Friday, April 17, 2009

Quick Hits

Oregon dropout rates improve with efforts to aid at-risk teens: Just 3.7% of Oregon high-school students dropped out during the 2007-08 school year, the lowest rate in at least 20 years, state officials say. Schools have been aggressive in their efforts to persuade dropouts to return to alternative schools while also working to personalize high school for all students, educators say. (The Oregonian)

Individualized plans aim to personalize education for all: A New Jersey pilot program will allow some sixth- and ninth-graders to develop individualized education plans even though they are not enrolled in special education. The plan is part of the state's efforts to revise its middle and high schools and eventually may spread to all the state's districts. (The Gloucester County Times)

$600 million deficit could result in more than 5,000 layoffs in L.A.: More than 5,000 Los Angeles educators and other school staff may be laid off to balance a $596 million budget deficit for the 2009-10 school year, the district's school board decided on a 4-3 vote Tuesday. "Anger is appropriate and outrage is appropriate," said board President Monica Garcia, who voted for the layoffs. "Nobody wants to do these layoffs." (Los Angeles Times)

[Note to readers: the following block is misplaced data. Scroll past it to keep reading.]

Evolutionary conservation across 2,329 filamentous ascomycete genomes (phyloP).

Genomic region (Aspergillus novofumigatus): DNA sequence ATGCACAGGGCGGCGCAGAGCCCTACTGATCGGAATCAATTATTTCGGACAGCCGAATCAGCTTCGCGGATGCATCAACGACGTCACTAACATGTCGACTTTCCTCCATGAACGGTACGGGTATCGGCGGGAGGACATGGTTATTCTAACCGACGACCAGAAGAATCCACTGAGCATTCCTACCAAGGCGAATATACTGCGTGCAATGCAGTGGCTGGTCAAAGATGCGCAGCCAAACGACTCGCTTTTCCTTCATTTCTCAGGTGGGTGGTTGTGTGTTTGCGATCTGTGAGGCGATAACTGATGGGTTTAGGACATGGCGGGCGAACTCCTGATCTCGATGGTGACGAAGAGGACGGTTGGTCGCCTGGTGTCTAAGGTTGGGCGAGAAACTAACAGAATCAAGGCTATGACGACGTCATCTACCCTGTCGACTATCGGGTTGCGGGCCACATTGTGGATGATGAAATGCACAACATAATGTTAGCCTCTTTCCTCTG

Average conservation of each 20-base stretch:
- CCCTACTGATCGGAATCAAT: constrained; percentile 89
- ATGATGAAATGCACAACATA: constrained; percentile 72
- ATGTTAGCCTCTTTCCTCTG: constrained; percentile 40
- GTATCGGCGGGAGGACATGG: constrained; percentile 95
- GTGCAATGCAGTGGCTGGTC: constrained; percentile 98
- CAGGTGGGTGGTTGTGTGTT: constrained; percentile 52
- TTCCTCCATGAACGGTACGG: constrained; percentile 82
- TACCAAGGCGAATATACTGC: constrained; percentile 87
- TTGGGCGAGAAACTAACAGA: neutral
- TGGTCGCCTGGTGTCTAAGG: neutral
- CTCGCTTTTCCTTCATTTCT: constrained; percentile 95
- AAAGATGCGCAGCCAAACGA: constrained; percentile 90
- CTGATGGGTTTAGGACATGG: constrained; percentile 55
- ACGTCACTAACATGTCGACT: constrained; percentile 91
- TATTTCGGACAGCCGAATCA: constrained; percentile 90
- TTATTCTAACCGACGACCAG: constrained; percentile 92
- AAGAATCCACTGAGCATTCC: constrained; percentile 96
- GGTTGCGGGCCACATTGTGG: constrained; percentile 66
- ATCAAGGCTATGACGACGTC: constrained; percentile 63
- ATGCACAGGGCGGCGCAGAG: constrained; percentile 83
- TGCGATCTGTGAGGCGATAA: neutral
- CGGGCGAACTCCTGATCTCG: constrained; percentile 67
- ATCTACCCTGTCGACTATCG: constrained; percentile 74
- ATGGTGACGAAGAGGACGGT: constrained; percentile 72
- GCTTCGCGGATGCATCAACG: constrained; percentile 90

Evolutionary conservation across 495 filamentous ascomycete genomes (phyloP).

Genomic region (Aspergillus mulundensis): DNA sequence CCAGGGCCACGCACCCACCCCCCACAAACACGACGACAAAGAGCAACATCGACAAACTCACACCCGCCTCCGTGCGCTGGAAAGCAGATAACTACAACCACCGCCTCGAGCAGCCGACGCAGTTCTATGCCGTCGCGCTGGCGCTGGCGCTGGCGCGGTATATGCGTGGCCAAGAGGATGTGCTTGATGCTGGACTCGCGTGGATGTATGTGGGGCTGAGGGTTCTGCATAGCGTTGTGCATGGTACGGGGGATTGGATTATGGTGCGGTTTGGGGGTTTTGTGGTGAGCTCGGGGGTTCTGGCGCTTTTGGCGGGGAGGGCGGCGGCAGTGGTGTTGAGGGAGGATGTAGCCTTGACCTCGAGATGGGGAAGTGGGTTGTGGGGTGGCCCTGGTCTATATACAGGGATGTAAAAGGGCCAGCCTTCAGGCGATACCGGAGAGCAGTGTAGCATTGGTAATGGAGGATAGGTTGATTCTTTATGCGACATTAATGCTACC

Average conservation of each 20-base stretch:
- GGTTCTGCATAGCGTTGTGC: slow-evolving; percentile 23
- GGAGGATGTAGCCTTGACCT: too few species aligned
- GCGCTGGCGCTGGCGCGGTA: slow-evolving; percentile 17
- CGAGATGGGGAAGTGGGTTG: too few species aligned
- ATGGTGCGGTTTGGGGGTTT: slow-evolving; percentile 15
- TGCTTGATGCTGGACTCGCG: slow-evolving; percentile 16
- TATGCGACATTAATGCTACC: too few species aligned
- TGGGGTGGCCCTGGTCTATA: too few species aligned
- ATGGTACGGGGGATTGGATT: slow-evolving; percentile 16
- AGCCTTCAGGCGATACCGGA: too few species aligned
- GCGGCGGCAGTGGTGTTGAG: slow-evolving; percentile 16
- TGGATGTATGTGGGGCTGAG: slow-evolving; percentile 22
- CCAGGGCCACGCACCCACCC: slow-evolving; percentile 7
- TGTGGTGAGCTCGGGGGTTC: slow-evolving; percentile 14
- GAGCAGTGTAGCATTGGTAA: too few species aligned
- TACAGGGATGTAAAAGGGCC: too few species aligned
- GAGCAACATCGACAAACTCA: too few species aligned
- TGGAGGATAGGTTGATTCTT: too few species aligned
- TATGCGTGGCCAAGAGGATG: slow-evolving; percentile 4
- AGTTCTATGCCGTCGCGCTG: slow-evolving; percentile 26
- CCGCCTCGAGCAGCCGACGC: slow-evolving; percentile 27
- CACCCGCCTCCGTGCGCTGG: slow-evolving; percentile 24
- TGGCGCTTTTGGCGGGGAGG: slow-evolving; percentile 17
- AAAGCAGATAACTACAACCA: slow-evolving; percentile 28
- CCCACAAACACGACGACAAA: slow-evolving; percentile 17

Tally of pink slips at Ariz. school districts passes 4,000: The number of Arizona teachers and other school personnel being told they may not have a job next school year because of the state’s budget crisis now exceeds 4,000, according to a preliminary tally of districts’ notifications to workers. (Arizona Daily Star)

Alaska legislators dismiss Palin's plan for education stimulus funds: Educators and prominent Alaskan legislators oppose Gov. Sarah Palin's plan to use $93 million in economic-stimulus funds, instead of state funds, for education. "Supplanting is not a good idea," said state Senate President Gary Stevens. "We have an opportunity to really do some good things for our districts. I think we should take advantage of it." (KTUU-TV Anchorage)

Study says hazing isn't going away at high-school level: Nearly half of college students say they were hazed while in high school, according to a study that also says such hazing may be getting more severe. "We're still having hazing incidents in this country in high schools. They're getting more brutal. They're getting more sexual. And they're being pushed down into middle schools," said education expert Elliot Hopkins. (MSNBC)

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